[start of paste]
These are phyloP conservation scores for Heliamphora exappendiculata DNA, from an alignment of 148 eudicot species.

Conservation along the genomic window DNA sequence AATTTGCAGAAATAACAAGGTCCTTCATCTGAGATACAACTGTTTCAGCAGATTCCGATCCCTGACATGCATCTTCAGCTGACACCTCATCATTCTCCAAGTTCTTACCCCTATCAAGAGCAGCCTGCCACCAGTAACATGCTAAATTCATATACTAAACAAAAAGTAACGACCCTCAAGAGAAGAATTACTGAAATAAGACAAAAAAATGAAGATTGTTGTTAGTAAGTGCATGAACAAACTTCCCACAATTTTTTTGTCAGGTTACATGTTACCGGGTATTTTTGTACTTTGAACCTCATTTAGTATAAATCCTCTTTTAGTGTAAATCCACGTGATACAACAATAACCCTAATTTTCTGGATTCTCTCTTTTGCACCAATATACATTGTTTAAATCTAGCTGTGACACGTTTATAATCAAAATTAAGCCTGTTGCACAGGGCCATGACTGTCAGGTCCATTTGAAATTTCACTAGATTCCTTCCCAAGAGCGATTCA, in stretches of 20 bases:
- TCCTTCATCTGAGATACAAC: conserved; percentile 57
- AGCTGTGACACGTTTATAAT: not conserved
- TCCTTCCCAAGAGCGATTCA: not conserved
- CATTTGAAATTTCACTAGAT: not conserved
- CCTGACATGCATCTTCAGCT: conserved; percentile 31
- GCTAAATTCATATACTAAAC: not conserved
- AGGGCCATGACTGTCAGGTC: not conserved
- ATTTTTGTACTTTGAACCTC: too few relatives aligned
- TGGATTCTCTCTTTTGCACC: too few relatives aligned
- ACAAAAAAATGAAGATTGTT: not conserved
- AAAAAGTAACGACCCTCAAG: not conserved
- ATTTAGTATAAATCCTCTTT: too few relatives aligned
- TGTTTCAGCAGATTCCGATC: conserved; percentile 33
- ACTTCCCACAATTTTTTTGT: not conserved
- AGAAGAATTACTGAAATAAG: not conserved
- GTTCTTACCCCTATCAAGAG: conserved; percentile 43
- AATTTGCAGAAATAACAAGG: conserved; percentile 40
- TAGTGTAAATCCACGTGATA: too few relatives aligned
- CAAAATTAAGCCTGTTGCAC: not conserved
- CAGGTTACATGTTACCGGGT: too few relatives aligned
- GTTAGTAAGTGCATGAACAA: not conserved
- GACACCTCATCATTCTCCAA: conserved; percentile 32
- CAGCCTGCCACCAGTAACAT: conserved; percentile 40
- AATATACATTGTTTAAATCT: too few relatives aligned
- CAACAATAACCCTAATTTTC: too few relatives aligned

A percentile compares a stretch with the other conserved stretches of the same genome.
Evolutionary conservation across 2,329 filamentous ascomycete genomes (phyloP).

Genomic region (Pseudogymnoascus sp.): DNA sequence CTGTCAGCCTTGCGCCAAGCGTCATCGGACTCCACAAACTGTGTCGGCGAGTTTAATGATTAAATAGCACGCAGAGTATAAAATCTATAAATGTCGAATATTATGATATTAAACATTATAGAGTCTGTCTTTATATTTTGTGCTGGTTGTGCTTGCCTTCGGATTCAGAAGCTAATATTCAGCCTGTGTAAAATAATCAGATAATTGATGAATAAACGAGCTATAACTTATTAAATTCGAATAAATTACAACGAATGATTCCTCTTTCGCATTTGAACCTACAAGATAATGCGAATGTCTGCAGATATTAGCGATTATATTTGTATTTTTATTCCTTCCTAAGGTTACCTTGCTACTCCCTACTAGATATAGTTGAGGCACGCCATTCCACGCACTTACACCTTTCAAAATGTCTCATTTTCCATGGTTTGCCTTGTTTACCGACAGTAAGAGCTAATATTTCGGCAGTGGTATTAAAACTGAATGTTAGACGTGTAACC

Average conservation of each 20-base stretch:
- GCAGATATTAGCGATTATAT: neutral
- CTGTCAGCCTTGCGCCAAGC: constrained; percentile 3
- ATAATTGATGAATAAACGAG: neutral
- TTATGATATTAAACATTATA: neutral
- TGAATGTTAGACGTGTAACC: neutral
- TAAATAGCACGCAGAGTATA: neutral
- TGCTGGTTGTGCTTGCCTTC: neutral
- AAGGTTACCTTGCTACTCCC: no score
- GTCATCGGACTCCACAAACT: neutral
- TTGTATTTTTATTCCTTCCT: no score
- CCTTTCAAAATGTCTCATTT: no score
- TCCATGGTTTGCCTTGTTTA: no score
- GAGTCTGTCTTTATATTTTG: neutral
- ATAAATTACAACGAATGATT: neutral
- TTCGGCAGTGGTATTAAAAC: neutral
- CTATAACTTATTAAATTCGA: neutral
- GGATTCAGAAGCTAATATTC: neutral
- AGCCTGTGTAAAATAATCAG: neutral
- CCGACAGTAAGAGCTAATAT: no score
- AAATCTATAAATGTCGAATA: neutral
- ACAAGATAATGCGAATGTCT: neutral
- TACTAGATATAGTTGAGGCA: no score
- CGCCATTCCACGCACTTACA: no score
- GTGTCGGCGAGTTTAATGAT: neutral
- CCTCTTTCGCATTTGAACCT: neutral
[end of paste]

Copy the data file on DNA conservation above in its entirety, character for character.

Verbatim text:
These are phyloP conservation scores for Heliamphora exappendiculata DNA, from an alignment of 148 eudicot species.

Conservation along the genomic window DNA sequence AATTTGCAGAAATAACAAGGTCCTTCATCTGAGATACAACTGTTTCAGCAGATTCCGATCCCTGACATGCATCTTCAGCTGACACCTCATCATTCTCCAAGTTCTTACCCCTATCAAGAGCAGCCTGCCACCAGTAACATGCTAAATTCATATACTAAACAAAAAGTAACGACCCTCAAGAGAAGAATTACTGAAATAAGACAAAAAAATGAAGATTGTTGTTAGTAAGTGCATGAACAAACTTCCCACAATTTTTTTGTCAGGTTACATGTTACCGGGTATTTTTGTACTTTGAACCTCATTTAGTATAAATCCTCTTTTAGTGTAAATCCACGTGATACAACAATAACCCTAATTTTCTGGATTCTCTCTTTTGCACCAATATACATTGTTTAAATCTAGCTGTGACACGTTTATAATCAAAATTAAGCCTGTTGCACAGGGCCATGACTGTCAGGTCCATTTGAAATTTCACTAGATTCCTTCCCAAGAGCGATTCA, in stretches of 20 bases:
- TCCTTCATCTGAGATACAAC: conserved; percentile 57
- AGCTGTGACACGTTTATAAT: not conserved
- TCCTTCCCAAGAGCGATTCA: not conserved
- CATTTGAAATTTCACTAGAT: not conserved
- CCTGACATGCATCTTCAGCT: conserved; percentile 31
- GCTAAATTCATATACTAAAC: not conserved
- AGGGCCATGACTGTCAGGTC: not conserved
- ATTTTTGTACTTTGAACCTC: too few relatives aligned
- TGGATTCTCTCTTTTGCACC: too few relatives aligned
- ACAAAAAAATGAAGATTGTT: not conserved
- AAAAAGTAACGACCCTCAAG: not conserved
- ATTTAGTATAAATCCTCTTT: too few relatives aligned
- TGTTTCAGCAGATTCCGATC: conserved; percentile 33
- ACTTCCCACAATTTTTTTGT: not conserved
- AGAAGAATTACTGAAATAAG: not conserved
- GTTCTTACCCCTATCAAGAG: conserved; percentile 43
- AATTTGCAGAAATAACAAGG: conserved; percentile 40
- TAGTGTAAATCCACGTGATA: too few relatives aligned
- CAAAATTAAGCCTGTTGCAC: not conserved
- CAGGTTACATGTTACCGGGT: too few relatives aligned
- GTTAGTAAGTGCATGAACAA: not conserved
- GACACCTCATCATTCTCCAA: conserved; percentile 32
- CAGCCTGCCACCAGTAACAT: conserved; percentile 40
- AATATACATTGTTTAAATCT: too few relatives aligned
- CAACAATAACCCTAATTTTC: too few relatives aligned

A percentile compares a stretch with the other conserved stretches of the same genome.
Evolutionary conservation across 2,329 filamentous ascomycete genomes (phyloP).

Genomic region (Pseudogymnoascus sp.): DNA sequence CTGTCAGCCTTGCGCCAAGCGTCATCGGACTCCACAAACTGTGTCGGCGAGTTTAATGATTAAATAGCACGCAGAGTATAAAATCTATAAATGTCGAATATTATGATATTAAACATTATAGAGTCTGTCTTTATATTTTGTGCTGGTTGTGCTTGCCTTCGGATTCAGAAGCTAATATTCAGCCTGTGTAAAATAATCAGATAATTGATGAATAAACGAGCTATAACTTATTAAATTCGAATAAATTACAACGAATGATTCCTCTTTCGCATTTGAACCTACAAGATAATGCGAATGTCTGCAGATATTAGCGATTATATTTGTATTTTTATTCCTTCCTAAGGTTACCTTGCTACTCCCTACTAGATATAGTTGAGGCACGCCATTCCACGCACTTACACCTTTCAAAATGTCTCATTTTCCATGGTTTGCCTTGTTTACCGACAGTAAGAGCTAATATTTCGGCAGTGGTATTAAAACTGAATGTTAGACGTGTAACC

Average conservation of each 20-base stretch:
- GCAGATATTAGCGATTATAT: neutral
- CTGTCAGCCTTGCGCCAAGC: constrained; percentile 3
- ATAATTGATGAATAAACGAG: neutral
- TTATGATATTAAACATTATA: neutral
- TGAATGTTAGACGTGTAACC: neutral
- TAAATAGCACGCAGAGTATA: neutral
- TGCTGGTTGTGCTTGCCTTC: neutral
- AAGGTTACCTTGCTACTCCC: no score
- GTCATCGGACTCCACAAACT: neutral
- TTGTATTTTTATTCCTTCCT: no score
- CCTTTCAAAATGTCTCATTT: no score
- TCCATGGTTTGCCTTGTTTA: no score
- GAGTCTGTCTTTATATTTTG: neutral
- ATAAATTACAACGAATGATT: neutral
- TTCGGCAGTGGTATTAAAAC: neutral
- CTATAACTTATTAAATTCGA: neutral
- GGATTCAGAAGCTAATATTC: neutral
- AGCCTGTGTAAAATAATCAG: neutral
- CCGACAGTAAGAGCTAATAT: no score
- AAATCTATAAATGTCGAATA: neutral
- ACAAGATAATGCGAATGTCT: neutral
- TACTAGATATAGTTGAGGCA: no score
- CGCCATTCCACGCACTTACA: no score
- GTGTCGGCGAGTTTAATGAT: neutral
- CCTCTTTCGCATTTGAACCT: neutral